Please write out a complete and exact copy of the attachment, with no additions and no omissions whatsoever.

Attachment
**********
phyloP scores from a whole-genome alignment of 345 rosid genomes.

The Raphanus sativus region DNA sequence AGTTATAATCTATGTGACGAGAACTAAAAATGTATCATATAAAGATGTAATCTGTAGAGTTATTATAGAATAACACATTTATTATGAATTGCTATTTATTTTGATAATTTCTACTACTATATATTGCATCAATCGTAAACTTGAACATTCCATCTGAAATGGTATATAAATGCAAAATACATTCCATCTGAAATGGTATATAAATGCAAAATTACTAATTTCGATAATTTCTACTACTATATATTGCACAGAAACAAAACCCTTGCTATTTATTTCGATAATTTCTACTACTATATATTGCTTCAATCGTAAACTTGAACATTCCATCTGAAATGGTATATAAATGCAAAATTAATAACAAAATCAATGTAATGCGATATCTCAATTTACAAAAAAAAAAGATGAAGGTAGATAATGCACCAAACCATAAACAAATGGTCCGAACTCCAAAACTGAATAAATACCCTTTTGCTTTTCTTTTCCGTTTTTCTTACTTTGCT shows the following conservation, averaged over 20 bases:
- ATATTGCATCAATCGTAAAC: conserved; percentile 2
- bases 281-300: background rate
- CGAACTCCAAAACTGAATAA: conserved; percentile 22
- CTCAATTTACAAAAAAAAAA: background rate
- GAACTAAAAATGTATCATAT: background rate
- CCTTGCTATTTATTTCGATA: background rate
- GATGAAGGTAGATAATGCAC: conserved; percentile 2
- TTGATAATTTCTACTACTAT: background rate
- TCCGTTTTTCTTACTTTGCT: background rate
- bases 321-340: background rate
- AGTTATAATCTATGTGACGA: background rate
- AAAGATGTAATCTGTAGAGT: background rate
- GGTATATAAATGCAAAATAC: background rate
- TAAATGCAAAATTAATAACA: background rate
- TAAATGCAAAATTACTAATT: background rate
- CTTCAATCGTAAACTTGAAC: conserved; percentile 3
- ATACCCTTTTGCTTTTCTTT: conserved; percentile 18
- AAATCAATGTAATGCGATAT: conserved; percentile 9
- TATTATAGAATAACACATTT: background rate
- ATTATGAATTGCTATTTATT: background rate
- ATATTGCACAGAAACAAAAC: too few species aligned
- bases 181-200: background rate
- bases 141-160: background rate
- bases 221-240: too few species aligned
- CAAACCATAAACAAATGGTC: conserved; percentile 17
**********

phyloP scores from a whole-genome alignment of 345 rosid genomes.

The Raphanus sativus region DNA sequence AGTTATAATCTATGTGACGAGAACTAAAAATGTATCATATAAAGATGTAATCTGTAGAGTTATTATAGAATAACACATTTATTATGAATTGCTATTTATTTTGATAATTTCTACTACTATATATTGCATCAATCGTAAACTTGAACATTCCATCTGAAATGGTATATAAATGCAAAATACATTCCATCTGAAATGGTATATAAATGCAAAATTACTAATTTCGATAATTTCTACTACTATATATTGCACAGAAACAAAACCCTTGCTATTTATTTCGATAATTTCTACTACTATATATTGCTTCAATCGTAAACTTGAACATTCCATCTGAAATGGTATATAAATGCAAAATTAATAACAAAATCAATGTAATGCGATATCTCAATTTACAAAAAAAAAAGATGAAGGTAGATAATGCACCAAACCATAAACAAATGGTCCGAACTCCAAAACTGAATAAATACCCTTTTGCTTTTCTTTTCCGTTTTTCTTACTTTGCT shows the following conservation, averaged over 20 bases:
- ATATTGCATCAATCGTAAAC: conserved; percentile 2
- bases 281-300: background rate
- CGAACTCCAAAACTGAATAA: conserved; percentile 22
- CTCAATTTACAAAAAAAAAA: background rate
- GAACTAAAAATGTATCATAT: background rate
- CCTTGCTATTTATTTCGATA: background rate
- GATGAAGGTAGATAATGCAC: conserved; percentile 2
- TTGATAATTTCTACTACTAT: background rate
- TCCGTTTTTCTTACTTTGCT: background rate
- bases 321-340: background rate
- AGTTATAATCTATGTGACGA: background rate
- AAAGATGTAATCTGTAGAGT: background rate
- GGTATATAAATGCAAAATAC: background rate
- TAAATGCAAAATTAATAACA: background rate
- TAAATGCAAAATTACTAATT: background rate
- CTTCAATCGTAAACTTGAAC: conserved; percentile 3
- ATACCCTTTTGCTTTTCTTT: conserved; percentile 18
- AAATCAATGTAATGCGATAT: conserved; percentile 9
- TATTATAGAATAACACATTT: background rate
- ATTATGAATTGCTATTTATT: background rate
- ATATTGCACAGAAACAAAAC: too few species aligned
- bases 181-200: background rate
- bases 141-160: background rate
- bases 221-240: too few species aligned
- CAAACCATAAACAAATGGTC: conserved; percentile 17